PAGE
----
Machine learning algorithms in a distributed context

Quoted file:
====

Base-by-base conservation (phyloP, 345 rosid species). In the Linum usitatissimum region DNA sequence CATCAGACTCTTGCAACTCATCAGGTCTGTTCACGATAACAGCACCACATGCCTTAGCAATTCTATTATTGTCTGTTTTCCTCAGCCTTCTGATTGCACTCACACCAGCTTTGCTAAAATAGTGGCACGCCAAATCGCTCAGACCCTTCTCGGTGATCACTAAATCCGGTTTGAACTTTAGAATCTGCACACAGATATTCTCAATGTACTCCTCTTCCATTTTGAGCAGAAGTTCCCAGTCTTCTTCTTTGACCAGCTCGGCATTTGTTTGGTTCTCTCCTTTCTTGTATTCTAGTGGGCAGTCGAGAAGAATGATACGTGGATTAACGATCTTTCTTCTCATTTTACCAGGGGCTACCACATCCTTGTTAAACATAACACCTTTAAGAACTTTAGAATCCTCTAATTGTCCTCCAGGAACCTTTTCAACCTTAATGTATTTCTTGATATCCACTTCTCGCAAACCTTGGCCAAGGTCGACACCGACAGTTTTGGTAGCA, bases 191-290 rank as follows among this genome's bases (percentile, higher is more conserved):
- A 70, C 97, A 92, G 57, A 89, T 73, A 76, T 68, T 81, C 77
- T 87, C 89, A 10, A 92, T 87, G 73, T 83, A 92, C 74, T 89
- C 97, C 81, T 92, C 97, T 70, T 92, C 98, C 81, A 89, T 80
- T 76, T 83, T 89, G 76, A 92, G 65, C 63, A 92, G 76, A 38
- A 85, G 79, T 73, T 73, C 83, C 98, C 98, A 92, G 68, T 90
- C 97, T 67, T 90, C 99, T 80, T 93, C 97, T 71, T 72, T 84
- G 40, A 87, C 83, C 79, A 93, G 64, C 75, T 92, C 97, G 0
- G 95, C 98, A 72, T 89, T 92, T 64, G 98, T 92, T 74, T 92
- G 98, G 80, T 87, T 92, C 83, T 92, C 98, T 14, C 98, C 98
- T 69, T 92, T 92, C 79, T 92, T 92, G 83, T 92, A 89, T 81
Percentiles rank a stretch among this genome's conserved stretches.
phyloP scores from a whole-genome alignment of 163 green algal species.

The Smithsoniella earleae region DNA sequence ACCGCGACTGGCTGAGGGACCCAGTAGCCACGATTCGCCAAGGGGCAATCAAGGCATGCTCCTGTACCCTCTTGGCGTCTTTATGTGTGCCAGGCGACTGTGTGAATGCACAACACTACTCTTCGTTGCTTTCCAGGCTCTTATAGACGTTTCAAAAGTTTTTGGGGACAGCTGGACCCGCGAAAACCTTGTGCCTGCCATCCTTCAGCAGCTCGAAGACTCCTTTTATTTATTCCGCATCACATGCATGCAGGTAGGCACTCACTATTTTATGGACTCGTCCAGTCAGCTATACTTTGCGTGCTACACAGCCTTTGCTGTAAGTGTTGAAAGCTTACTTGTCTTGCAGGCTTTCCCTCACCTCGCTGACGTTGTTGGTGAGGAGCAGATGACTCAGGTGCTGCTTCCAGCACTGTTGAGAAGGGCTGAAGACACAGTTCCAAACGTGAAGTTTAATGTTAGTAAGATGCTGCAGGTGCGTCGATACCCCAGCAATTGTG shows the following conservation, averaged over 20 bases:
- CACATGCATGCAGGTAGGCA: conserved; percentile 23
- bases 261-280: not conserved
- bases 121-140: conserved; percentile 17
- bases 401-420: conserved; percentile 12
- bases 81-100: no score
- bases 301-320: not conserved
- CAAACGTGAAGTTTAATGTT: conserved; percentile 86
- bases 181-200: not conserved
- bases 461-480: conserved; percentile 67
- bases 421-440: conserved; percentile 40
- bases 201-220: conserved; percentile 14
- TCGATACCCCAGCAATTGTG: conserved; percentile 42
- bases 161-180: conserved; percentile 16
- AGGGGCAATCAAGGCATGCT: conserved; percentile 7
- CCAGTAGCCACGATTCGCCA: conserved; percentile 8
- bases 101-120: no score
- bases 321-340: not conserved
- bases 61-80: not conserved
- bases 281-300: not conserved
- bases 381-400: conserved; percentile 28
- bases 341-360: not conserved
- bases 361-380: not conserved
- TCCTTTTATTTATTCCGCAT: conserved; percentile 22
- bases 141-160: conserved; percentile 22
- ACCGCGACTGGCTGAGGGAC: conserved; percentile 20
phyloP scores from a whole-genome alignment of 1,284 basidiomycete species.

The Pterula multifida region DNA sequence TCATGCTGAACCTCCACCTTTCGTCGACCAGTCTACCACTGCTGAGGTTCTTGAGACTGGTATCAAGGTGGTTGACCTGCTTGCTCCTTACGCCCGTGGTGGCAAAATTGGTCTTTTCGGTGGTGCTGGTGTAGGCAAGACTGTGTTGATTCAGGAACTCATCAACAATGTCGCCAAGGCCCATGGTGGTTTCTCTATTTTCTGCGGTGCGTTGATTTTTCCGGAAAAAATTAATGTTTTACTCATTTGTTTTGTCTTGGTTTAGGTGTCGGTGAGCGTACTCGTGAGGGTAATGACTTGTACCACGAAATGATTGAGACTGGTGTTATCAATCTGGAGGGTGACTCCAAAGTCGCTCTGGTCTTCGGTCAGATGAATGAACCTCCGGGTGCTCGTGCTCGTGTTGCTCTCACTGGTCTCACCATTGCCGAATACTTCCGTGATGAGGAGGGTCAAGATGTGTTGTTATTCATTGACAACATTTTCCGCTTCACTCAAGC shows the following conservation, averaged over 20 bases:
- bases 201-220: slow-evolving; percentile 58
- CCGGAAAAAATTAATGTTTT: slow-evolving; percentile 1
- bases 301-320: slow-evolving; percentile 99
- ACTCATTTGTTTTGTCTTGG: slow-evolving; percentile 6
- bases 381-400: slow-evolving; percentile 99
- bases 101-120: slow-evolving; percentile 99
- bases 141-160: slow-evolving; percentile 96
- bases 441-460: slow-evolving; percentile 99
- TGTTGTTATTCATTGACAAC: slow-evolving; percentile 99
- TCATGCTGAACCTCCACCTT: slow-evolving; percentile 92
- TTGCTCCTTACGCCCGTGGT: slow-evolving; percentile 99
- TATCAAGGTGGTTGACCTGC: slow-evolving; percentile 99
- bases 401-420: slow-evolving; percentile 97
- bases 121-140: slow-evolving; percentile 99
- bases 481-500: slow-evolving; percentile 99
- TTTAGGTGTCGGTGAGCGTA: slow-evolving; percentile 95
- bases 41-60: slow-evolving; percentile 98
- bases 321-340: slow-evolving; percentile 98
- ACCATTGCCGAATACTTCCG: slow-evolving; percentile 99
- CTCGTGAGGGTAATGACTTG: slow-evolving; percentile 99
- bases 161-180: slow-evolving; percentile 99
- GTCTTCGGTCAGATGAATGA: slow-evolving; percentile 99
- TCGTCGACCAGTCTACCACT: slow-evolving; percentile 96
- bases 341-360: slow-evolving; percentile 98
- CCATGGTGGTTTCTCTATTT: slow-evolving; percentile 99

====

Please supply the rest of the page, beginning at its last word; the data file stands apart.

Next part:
Abstract: Interest in distributed approaches to machine learning has increased significantly in recent years due to continuously increasing data sizes for training machine learning models. In this thesis we describe three popular machine learning algorithms: decision trees, Naive Bayes and support vector machines (SVM) and present existing ways of distributing them. We also perform experiments with decision trees distributed with bagging, boosting and hard data partitioning and evaluate them in terms of performance measures such as accuracy, F1 score and execution time. Our experiments show that the execution time of bagging and boosting increase linearly with the number of workers, and that boosting performs significantly better than bagging and hard data partitioning in terms of F1 score. The hard data partitioning algorithm works well for large datasets where the execution time decrease as the number of workers increase without any significant loss in accuracy or F1 score, while the algorithm performs poorly on small data with an increase in execution time and loss in accuracy and F1 score when the number of workers increase.
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